This is the second of three mini-essays on privilege; the first one is here.
I first began thinking of the privilege of refusal in my attempts to live a simpler, more minimalist life. I came to the realization that I know when I rid myself of an item, I am able to replace it if I really need it after all. It is safe for me to refuse or reject things because all of my needs are easily met.
Any time something is refused it is a manifestation of privilege, even if the individual refusing is in need of the offering. Consider a hungry man who refuses a meal. Why would he possibly do so? It could easily be as a sacrifice for his child, because he chooses to adhere to a particular diet backed by moral or religious reasons, because he is confident of receiving food later by other means, or simply out of pride. In each possibility, the man is blessed with a privilege that enables him to make that choice.
Many instances of selfishness are cases of opting-out of a community or a discussion: all forms of refusal. When individuals are required to depend on and interact with each other, they are forced to give so that they can receive. As an example, a lonely child will likely not refuse friendship, but that same child might easily forget the first friend when another more desirable one comes along. The first's companionship is refused because the child has the privilege of another friend.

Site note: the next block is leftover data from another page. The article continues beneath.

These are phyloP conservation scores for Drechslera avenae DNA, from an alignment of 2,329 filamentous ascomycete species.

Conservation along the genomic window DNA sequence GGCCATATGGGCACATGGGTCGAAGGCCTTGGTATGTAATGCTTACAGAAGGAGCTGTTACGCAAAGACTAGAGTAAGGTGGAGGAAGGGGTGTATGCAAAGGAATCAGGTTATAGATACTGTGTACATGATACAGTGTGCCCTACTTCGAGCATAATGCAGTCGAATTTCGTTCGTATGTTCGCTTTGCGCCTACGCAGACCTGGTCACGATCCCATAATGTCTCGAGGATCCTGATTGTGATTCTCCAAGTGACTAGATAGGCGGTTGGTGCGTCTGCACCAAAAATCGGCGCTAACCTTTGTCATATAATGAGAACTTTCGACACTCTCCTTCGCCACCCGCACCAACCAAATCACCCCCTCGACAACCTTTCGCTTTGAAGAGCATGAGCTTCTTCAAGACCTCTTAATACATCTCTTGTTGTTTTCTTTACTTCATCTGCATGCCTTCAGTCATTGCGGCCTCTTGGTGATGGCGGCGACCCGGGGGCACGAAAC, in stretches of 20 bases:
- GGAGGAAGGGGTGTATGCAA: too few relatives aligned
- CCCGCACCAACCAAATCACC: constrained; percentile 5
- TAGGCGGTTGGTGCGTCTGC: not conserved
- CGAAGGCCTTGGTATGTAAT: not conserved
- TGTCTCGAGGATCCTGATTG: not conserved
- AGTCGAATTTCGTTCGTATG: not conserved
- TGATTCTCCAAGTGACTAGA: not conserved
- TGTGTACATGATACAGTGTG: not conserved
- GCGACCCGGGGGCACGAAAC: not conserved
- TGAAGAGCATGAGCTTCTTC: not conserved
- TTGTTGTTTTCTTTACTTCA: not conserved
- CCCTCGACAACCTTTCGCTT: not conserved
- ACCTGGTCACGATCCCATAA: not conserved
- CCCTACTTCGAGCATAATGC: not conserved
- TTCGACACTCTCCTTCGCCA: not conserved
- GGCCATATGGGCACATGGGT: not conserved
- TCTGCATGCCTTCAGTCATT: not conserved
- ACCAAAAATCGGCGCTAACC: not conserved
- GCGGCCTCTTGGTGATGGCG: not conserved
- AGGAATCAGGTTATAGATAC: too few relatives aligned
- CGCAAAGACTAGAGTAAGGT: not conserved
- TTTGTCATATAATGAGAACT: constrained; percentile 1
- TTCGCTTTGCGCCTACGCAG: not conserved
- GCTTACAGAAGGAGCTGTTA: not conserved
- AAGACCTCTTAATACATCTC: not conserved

Refusal is powerful--it can cause waste and feelings of rejection in others. It can make the privileges that enable it apparent to those who do not posses them. It is much harder to eliminate than bragging, mostly because it has good sides too. It can also reduce waste and enable generosity. Given this power, how should we wield it?
Actions are often taken myopically, without considering the full impact of the decision, for better or worse. However, if we were to consider the elaborate system of possibilities for every minute choice we make, we wouldn't accomplish anything; at some point we must act with an approximate understanding and move on. Similar to the privilege of complaint, we can use refusal to help ourselves understand our privileges. With introspection we can improve our approximate understanding of the world, hopefully allowing us to make better choices.